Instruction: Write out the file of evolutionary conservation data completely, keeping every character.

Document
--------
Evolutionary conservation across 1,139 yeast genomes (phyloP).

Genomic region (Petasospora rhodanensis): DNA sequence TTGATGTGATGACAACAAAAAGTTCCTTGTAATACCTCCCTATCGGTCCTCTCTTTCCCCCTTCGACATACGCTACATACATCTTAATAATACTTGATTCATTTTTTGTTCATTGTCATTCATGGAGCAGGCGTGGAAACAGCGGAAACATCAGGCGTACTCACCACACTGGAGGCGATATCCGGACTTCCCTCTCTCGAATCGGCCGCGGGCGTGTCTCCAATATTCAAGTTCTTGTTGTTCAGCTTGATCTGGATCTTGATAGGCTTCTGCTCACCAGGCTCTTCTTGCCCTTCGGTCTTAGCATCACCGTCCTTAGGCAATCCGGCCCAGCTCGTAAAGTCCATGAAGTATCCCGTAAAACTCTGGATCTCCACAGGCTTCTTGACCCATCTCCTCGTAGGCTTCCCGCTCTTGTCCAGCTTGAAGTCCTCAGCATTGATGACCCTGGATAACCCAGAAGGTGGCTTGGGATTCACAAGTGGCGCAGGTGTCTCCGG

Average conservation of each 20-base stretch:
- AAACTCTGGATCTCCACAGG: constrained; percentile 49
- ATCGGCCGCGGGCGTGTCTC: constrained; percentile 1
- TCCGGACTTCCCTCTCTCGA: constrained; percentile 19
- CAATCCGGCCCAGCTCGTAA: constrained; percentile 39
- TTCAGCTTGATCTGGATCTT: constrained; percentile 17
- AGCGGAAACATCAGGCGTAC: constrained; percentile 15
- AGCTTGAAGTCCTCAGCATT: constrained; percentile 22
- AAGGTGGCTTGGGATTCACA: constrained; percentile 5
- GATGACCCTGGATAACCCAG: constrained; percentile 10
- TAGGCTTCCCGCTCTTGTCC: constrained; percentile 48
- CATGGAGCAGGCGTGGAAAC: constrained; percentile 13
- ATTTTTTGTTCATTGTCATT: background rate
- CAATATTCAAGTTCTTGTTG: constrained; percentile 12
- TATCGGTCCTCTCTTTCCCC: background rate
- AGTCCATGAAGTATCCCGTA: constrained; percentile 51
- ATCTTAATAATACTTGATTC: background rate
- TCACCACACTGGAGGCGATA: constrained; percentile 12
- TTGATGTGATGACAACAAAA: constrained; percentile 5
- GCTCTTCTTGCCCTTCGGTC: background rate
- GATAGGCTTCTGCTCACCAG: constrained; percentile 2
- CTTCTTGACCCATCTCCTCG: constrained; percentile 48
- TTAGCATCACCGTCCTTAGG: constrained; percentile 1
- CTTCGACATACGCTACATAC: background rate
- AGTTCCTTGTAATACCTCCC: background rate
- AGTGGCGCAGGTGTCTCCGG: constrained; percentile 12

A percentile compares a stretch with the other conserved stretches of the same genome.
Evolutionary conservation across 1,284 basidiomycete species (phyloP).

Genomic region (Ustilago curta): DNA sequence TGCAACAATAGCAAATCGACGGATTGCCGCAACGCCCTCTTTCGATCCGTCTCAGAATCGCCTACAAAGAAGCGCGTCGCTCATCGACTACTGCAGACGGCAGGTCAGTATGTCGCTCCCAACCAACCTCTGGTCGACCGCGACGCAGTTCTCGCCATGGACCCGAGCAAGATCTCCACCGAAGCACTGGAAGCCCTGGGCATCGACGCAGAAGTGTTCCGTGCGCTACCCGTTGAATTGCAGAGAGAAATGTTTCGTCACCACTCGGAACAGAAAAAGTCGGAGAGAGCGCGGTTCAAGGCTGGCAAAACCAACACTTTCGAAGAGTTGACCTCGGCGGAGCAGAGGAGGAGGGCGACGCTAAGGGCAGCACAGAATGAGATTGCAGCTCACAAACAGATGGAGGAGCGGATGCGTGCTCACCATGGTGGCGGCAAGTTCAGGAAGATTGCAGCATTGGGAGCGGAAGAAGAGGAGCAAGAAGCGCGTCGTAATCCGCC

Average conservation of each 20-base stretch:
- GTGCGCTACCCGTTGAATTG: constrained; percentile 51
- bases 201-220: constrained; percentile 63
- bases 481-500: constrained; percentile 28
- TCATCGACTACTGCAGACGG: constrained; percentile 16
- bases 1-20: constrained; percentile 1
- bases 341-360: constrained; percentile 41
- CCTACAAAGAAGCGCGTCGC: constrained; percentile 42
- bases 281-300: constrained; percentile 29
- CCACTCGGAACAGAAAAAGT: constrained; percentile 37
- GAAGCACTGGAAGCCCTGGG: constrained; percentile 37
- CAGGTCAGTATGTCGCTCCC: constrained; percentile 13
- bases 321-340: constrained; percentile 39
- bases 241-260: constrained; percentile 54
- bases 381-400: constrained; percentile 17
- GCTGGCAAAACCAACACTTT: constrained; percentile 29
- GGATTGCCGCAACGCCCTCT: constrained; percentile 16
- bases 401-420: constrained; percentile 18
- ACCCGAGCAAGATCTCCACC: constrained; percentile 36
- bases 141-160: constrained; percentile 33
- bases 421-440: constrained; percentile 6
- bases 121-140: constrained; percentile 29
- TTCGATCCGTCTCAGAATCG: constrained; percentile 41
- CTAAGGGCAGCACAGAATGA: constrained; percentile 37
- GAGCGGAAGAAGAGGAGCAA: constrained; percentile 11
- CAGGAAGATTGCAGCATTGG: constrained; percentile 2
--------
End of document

Evolutionary conservation across 1,139 yeast genomes (phyloP).

Genomic region (Petasospora rhodanensis): DNA sequence TTGATGTGATGACAACAAAAAGTTCCTTGTAATACCTCCCTATCGGTCCTCTCTTTCCCCCTTCGACATACGCTACATACATCTTAATAATACTTGATTCATTTTTTGTTCATTGTCATTCATGGAGCAGGCGTGGAAACAGCGGAAACATCAGGCGTACTCACCACACTGGAGGCGATATCCGGACTTCCCTCTCTCGAATCGGCCGCGGGCGTGTCTCCAATATTCAAGTTCTTGTTGTTCAGCTTGATCTGGATCTTGATAGGCTTCTGCTCACCAGGCTCTTCTTGCCCTTCGGTCTTAGCATCACCGTCCTTAGGCAATCCGGCCCAGCTCGTAAAGTCCATGAAGTATCCCGTAAAACTCTGGATCTCCACAGGCTTCTTGACCCATCTCCTCGTAGGCTTCCCGCTCTTGTCCAGCTTGAAGTCCTCAGCATTGATGACCCTGGATAACCCAGAAGGTGGCTTGGGATTCACAAGTGGCGCAGGTGTCTCCGG

Average conservation of each 20-base stretch:
- AAACTCTGGATCTCCACAGG: constrained; percentile 49
- ATCGGCCGCGGGCGTGTCTC: constrained; percentile 1
- TCCGGACTTCCCTCTCTCGA: constrained; percentile 19
- CAATCCGGCCCAGCTCGTAA: constrained; percentile 39
- TTCAGCTTGATCTGGATCTT: constrained; percentile 17
- AGCGGAAACATCAGGCGTAC: constrained; percentile 15
- AGCTTGAAGTCCTCAGCATT: constrained; percentile 22
- AAGGTGGCTTGGGATTCACA: constrained; percentile 5
- GATGACCCTGGATAACCCAG: constrained; percentile 10
- TAGGCTTCCCGCTCTTGTCC: constrained; percentile 48
- CATGGAGCAGGCGTGGAAAC: constrained; percentile 13
- ATTTTTTGTTCATTGTCATT: background rate
- CAATATTCAAGTTCTTGTTG: constrained; percentile 12
- TATCGGTCCTCTCTTTCCCC: background rate
- AGTCCATGAAGTATCCCGTA: constrained; percentile 51
- ATCTTAATAATACTTGATTC: background rate
- TCACCACACTGGAGGCGATA: constrained; percentile 12
- TTGATGTGATGACAACAAAA: constrained; percentile 5
- GCTCTTCTTGCCCTTCGGTC: background rate
- GATAGGCTTCTGCTCACCAG: constrained; percentile 2
- CTTCTTGACCCATCTCCTCG: constrained; percentile 48
- TTAGCATCACCGTCCTTAGG: constrained; percentile 1
- CTTCGACATACGCTACATAC: background rate
- AGTTCCTTGTAATACCTCCC: background rate
- AGTGGCGCAGGTGTCTCCGG: constrained; percentile 12

A percentile compares a stretch with the other conserved stretches of the same genome.
Evolutionary conservation across 1,284 basidiomycete species (phyloP).

Genomic region (Ustilago curta): DNA sequence TGCAACAATAGCAAATCGACGGATTGCCGCAACGCCCTCTTTCGATCCGTCTCAGAATCGCCTACAAAGAAGCGCGTCGCTCATCGACTACTGCAGACGGCAGGTCAGTATGTCGCTCCCAACCAACCTCTGGTCGACCGCGACGCAGTTCTCGCCATGGACCCGAGCAAGATCTCCACCGAAGCACTGGAAGCCCTGGGCATCGACGCAGAAGTGTTCCGTGCGCTACCCGTTGAATTGCAGAGAGAAATGTTTCGTCACCACTCGGAACAGAAAAAGTCGGAGAGAGCGCGGTTCAAGGCTGGCAAAACCAACACTTTCGAAGAGTTGACCTCGGCGGAGCAGAGGAGGAGGGCGACGCTAAGGGCAGCACAGAATGAGATTGCAGCTCACAAACAGATGGAGGAGCGGATGCGTGCTCACCATGGTGGCGGCAAGTTCAGGAAGATTGCAGCATTGGGAGCGGAAGAAGAGGAGCAAGAAGCGCGTCGTAATCCGCC

Average conservation of each 20-base stretch:
- GTGCGCTACCCGTTGAATTG: constrained; percentile 51
- bases 201-220: constrained; percentile 63
- bases 481-500: constrained; percentile 28
- TCATCGACTACTGCAGACGG: constrained; percentile 16
- bases 1-20: constrained; percentile 1
- bases 341-360: constrained; percentile 41
- CCTACAAAGAAGCGCGTCGC: constrained; percentile 42
- bases 281-300: constrained; percentile 29
- CCACTCGGAACAGAAAAAGT: constrained; percentile 37
- GAAGCACTGGAAGCCCTGGG: constrained; percentile 37
- CAGGTCAGTATGTCGCTCCC: constrained; percentile 13
- bases 321-340: constrained; percentile 39
- bases 241-260: constrained; percentile 54
- bases 381-400: constrained; percentile 17
- GCTGGCAAAACCAACACTTT: constrained; percentile 29
- GGATTGCCGCAACGCCCTCT: constrained; percentile 16
- bases 401-420: constrained; percentile 18
- ACCCGAGCAAGATCTCCACC: constrained; percentile 36
- bases 141-160: constrained; percentile 33
- bases 421-440: constrained; percentile 6
- bases 121-140: constrained; percentile 29
- TTCGATCCGTCTCAGAATCG: constrained; percentile 41
- CTAAGGGCAGCACAGAATGA: constrained; percentile 37
- GAGCGGAAGAAGAGGAGCAA: constrained; percentile 11
- CAGGAAGATTGCAGCATTGG: constrained; percentile 2